This preview shows pages 1–2. Sign up to view the full content.
This preview has intentionally blurred sections. Sign up to view the full version.View Full Document
Unformatted text preview: Math 1A Fall 2009 The Fundamental Theorem of Calculus, Part II. If f is continuous on [a,b], then b a f ( x ) dx = F ( b )- F ( a ) (1) where F is any antiderivative of f, that is a function such that F=f Idea of the proof. We know that our function is continuous on [a,b] so then our function is integrable on [a,b]. By definition we can write b a f ( x ) dx = lim x n i =1 f ( x * i ) x where x = b- a n and x * i be any point on [ x i- 1 , x i ], and this limit exists. Okay so that is the left hand side of equation (1) above, what about the right hand side? How can we write F ( b )- F ( a ) as a limit of a summation to compare? Remember the telescoping series? F ( b )- F ( a ) = F ( x n )- F ( x ) = F ( x n )- F ( x n- 1 ) + F ( x n- 1 )- F ( x n- 2 ) + F ( x n- 2 ) + ...- F ( x 1 ) + F ( x 1 )- F ( x ) = n i =1 [ F ( x i )- F ( x i- 1 )] Note that adding those middle terms does not change anything because each term is immediately subtracted....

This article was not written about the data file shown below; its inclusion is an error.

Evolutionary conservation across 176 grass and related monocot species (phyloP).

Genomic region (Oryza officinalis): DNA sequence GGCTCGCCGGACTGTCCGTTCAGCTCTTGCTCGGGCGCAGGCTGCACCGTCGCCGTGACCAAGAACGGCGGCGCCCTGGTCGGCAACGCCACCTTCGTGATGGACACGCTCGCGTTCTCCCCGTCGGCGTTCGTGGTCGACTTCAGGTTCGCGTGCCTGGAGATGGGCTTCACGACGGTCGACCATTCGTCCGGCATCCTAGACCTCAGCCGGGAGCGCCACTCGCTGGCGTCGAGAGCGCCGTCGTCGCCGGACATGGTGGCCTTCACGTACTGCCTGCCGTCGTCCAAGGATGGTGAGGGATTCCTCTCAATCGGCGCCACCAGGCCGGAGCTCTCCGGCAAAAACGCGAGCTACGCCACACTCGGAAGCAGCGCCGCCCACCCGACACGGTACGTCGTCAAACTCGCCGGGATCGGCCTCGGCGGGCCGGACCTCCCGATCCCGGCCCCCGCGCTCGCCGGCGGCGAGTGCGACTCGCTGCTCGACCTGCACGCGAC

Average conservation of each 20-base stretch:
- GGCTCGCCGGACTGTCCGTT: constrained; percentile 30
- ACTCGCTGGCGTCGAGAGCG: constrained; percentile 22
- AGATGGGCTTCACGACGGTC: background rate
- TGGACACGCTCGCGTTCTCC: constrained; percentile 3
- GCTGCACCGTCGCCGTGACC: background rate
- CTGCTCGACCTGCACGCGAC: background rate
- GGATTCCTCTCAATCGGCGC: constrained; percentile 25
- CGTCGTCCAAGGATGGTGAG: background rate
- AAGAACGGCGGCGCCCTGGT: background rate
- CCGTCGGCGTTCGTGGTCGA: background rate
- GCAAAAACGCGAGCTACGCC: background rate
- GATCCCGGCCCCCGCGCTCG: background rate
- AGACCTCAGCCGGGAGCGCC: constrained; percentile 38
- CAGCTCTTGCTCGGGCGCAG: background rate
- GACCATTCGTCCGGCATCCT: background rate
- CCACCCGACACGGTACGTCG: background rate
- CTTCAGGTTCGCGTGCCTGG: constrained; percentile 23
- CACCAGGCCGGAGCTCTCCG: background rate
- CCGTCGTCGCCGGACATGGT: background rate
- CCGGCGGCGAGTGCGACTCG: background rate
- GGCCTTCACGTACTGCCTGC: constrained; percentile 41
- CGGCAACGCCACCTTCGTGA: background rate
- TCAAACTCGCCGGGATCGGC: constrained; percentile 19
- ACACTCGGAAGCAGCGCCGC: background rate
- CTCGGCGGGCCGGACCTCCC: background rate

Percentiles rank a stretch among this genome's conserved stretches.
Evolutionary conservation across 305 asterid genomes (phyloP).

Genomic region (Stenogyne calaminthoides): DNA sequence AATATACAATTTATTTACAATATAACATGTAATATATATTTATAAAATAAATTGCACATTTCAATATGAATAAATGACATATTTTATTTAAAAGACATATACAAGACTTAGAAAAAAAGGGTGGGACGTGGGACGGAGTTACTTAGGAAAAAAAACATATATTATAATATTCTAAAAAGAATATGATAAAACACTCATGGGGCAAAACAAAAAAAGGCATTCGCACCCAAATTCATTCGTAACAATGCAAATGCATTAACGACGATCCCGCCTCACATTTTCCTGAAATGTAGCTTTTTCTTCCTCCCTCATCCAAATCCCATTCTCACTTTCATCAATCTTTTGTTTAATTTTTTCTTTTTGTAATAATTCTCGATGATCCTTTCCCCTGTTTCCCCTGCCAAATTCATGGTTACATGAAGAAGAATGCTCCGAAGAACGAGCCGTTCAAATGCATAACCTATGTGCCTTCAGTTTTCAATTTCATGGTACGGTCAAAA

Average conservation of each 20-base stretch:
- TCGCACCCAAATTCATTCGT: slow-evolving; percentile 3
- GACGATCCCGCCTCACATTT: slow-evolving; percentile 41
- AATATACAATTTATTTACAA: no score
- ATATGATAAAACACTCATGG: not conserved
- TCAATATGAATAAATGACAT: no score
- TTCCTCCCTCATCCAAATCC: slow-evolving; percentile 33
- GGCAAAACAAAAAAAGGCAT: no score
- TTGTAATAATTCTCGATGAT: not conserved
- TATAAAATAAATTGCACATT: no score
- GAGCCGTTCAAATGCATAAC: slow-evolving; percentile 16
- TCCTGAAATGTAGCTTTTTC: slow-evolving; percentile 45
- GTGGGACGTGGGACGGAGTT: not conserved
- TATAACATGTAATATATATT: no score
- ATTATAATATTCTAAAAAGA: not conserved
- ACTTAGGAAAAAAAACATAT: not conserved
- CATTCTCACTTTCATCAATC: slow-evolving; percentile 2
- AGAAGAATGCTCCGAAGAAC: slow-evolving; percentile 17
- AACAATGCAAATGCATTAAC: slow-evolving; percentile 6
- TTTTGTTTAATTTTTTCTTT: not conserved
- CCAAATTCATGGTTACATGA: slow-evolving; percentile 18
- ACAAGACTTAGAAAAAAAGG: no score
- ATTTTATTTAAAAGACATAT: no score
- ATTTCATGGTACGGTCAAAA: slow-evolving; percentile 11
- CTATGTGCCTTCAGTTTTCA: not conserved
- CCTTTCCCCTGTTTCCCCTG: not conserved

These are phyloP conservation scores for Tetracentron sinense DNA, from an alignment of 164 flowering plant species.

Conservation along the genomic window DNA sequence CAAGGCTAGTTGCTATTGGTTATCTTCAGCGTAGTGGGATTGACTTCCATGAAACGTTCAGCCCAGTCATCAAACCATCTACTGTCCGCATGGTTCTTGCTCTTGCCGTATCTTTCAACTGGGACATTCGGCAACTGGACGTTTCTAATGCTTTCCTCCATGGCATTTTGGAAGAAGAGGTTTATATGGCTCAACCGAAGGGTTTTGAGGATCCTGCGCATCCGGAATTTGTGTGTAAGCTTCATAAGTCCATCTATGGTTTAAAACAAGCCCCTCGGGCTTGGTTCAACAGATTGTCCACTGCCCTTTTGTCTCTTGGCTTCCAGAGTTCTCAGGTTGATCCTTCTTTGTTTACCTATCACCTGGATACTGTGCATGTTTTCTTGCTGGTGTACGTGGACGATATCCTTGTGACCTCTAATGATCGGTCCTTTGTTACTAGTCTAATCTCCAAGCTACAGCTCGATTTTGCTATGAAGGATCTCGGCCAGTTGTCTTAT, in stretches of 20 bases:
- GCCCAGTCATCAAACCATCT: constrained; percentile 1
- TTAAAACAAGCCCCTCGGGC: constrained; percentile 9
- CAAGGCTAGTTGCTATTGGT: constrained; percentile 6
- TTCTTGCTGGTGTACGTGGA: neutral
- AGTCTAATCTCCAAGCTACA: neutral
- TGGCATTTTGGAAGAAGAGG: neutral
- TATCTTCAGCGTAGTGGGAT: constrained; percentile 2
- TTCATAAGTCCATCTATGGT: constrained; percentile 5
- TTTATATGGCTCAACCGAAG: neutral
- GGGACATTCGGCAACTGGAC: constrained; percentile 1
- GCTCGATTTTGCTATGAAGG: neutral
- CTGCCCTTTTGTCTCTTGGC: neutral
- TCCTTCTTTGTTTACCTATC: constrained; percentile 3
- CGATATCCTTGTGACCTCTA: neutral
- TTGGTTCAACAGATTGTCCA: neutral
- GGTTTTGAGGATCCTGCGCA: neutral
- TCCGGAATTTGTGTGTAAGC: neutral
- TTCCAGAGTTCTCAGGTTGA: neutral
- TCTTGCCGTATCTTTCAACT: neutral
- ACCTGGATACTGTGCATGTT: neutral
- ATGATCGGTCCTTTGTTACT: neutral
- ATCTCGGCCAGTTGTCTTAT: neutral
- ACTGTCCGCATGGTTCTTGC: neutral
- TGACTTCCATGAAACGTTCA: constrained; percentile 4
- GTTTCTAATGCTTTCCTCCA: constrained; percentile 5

View Full Document
- Fall '08